Throughout it all, Maggie continued to write songs. "A lot of poetry comes from you and your own experiences," she says. One recent poem she posted on Instagram hints at heartbreak. It reads:
"I conformed to the idea / Of how a girl should act / Soft and gentle / Quiet and beautiful / Though inside / My thoughts echoed like a football stadium / I thought that was what you wanted / Who I should be / But you didn't want me when I did all of this / And I no longer recognised my soul."
So is there anyone special in her life? "There is not," she says. "I'm loving being single at the moment because I'm so busy. I don't have time to see my friends, or breathe. It's great to take this time and enjoy the moment, and not have to worry about someone else."
Had the Muriel role not come along, Maggie might now be working as a princess at Disneyland in California. She reveals that while she was in training for the gig, her jaw would hurt from all the smiling she had to practise.
Fortunately, on her audition tape for Muriel's Wedding, Maggie nailed Dancing Queen, a difficult song with a two-octave range, its pitch alternating between deep lows and great heights.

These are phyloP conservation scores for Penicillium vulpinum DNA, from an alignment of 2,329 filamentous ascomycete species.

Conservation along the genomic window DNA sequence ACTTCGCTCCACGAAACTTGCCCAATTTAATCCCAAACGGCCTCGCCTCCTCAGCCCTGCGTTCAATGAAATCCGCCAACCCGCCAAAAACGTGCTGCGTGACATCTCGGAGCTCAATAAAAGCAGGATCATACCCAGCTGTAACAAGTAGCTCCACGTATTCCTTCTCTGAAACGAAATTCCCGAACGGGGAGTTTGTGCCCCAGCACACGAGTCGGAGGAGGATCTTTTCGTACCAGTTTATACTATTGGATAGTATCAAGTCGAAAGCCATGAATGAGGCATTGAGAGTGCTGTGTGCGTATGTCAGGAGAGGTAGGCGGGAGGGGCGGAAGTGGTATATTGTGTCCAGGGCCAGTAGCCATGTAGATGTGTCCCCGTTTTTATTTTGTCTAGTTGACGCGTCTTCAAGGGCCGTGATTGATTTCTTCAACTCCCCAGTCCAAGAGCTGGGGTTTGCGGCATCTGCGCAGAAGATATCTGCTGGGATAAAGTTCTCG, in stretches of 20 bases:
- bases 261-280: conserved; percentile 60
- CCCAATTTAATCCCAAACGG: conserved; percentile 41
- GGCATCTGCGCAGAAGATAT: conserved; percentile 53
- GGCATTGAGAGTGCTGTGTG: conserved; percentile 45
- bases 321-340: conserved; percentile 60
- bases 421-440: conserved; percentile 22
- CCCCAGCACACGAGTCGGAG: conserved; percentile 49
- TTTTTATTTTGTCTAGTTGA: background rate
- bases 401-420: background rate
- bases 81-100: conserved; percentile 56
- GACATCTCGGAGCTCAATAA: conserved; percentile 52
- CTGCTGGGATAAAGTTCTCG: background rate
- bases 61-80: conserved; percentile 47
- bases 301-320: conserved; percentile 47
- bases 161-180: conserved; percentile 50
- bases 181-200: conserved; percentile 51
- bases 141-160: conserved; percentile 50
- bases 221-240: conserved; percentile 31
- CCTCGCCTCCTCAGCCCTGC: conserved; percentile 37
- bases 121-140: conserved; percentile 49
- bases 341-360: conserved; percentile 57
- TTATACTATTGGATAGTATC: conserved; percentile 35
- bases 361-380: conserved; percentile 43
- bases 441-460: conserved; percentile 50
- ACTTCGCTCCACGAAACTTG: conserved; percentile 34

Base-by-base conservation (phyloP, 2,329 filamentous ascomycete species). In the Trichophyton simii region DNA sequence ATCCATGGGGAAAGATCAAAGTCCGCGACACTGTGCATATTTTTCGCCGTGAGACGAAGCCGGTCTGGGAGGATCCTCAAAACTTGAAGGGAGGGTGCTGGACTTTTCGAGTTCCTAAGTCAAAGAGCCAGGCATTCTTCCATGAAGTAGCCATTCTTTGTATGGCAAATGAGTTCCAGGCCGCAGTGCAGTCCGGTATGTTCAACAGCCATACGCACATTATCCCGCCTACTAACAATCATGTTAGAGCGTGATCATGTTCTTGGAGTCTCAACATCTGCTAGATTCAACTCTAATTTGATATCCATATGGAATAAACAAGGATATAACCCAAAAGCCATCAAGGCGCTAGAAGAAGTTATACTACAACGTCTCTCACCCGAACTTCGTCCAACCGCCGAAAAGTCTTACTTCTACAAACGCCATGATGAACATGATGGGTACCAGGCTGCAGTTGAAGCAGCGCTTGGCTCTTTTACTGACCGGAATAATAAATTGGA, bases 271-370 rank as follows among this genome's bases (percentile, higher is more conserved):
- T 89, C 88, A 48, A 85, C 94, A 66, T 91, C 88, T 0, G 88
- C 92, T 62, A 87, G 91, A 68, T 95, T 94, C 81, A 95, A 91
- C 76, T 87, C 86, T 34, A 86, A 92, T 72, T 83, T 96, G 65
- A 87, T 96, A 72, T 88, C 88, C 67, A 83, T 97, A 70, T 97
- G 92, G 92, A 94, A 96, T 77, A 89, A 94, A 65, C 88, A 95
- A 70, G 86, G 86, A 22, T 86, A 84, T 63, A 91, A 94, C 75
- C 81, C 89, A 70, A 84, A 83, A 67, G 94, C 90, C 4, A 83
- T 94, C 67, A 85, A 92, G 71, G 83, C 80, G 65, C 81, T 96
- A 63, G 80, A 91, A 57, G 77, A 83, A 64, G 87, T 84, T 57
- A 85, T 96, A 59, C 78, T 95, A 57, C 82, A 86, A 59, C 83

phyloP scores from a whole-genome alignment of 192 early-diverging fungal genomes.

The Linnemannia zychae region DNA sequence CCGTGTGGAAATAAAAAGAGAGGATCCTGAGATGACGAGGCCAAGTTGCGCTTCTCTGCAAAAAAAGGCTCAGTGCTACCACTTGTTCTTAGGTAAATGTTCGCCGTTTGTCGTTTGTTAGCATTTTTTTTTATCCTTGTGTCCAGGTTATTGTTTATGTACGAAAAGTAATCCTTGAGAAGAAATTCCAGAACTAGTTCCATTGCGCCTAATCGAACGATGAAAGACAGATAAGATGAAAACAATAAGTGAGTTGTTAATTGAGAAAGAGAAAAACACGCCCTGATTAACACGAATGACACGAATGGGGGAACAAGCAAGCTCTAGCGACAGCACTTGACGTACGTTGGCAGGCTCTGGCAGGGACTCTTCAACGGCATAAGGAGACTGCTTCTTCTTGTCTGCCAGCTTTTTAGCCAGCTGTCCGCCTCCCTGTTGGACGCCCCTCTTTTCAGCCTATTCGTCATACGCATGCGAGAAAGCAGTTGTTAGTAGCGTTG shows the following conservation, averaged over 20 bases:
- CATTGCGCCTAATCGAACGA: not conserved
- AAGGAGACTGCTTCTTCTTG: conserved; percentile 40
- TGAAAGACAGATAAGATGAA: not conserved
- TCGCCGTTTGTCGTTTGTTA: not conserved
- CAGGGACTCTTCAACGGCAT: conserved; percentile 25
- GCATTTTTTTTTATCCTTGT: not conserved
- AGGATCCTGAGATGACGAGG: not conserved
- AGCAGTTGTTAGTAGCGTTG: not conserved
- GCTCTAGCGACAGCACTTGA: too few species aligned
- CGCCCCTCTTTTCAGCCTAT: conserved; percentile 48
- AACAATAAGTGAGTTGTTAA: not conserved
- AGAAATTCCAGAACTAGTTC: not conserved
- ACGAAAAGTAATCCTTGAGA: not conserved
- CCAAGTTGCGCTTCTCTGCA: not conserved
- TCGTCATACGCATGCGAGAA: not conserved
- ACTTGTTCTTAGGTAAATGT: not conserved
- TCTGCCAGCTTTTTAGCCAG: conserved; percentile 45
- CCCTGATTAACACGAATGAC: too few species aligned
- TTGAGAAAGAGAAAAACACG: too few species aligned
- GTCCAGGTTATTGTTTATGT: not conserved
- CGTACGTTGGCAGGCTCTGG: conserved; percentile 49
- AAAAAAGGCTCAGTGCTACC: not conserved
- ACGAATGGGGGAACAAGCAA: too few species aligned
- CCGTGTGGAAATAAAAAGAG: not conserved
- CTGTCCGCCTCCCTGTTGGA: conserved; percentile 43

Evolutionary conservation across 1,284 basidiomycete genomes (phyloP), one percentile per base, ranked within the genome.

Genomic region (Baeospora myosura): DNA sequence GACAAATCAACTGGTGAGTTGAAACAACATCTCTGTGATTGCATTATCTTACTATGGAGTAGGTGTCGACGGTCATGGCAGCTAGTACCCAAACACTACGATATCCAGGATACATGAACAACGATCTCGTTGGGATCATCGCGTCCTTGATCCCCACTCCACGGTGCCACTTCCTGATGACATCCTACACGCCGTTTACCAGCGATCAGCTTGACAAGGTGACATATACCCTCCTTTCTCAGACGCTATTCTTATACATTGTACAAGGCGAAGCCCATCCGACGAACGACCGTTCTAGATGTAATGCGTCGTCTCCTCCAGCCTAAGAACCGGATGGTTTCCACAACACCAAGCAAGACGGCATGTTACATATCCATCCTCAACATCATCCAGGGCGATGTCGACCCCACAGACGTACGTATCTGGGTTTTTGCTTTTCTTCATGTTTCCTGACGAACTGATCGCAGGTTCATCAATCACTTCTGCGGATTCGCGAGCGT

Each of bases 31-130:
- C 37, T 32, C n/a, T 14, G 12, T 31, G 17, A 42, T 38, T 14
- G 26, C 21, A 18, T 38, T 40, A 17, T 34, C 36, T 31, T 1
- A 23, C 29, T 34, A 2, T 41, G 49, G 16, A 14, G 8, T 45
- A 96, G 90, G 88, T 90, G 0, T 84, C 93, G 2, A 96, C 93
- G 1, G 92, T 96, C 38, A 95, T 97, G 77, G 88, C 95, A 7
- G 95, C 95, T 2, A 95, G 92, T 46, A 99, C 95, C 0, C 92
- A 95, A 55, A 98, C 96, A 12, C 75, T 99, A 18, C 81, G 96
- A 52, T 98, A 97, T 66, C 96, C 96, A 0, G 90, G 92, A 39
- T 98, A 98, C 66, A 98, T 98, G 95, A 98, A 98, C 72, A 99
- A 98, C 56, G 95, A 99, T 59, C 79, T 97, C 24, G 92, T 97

While the role establishes Maggie as a performer in her own right, comparisons with her famous mother are inevitable. Having proved she can sing, Maggie is reluctant to say whether her sense of humour is the same as Gina's, though they do often laugh at the same things: "She and I will make each other cry with laughter in the street at something stupid one of us has said."
Gucci dress; Zara shoes. Photo: Hugh Stewart
If Muriel's Wedding the Musical is a hit here, with a national tour a possibility, Maggie might be playing the 22-year-old tearaway who steals her parents' money to reinvent herself in the emerald city for some time. Of course, Muriel craves the moment she can get married. But as a millennial who wasn't even born when the movie came out, marriage is not on Maggie's agenda. "I have never been the type of person to think about marriage," she says.
"Maybe one day. But my parents aren't married - it's a marriage in people's minds, but they never did the official ceremony."
Both Maggie and Gina are, to borrow a Kath & Kim catchphrase, conscious of the "look at moi" factor. "We don't like much attention on us, when it's us," she says. "We love dressing up and being other people but, as ourselves, the idea of putting on a big, white, goofy gown and walking down the aisle with everyone looking at you? That's terrifying."
Muriel's Wedding the Musical is on at Roslyn Packer Theatre, Sydney, until January 27.
Fashion editor, Penny McCarthy. Photography, Hugh Stewart. Hair, Anthony Nader using David Mallett. Make-up Aimie Fiebig using Tom Ford. Fashion assistant, Archie Pham.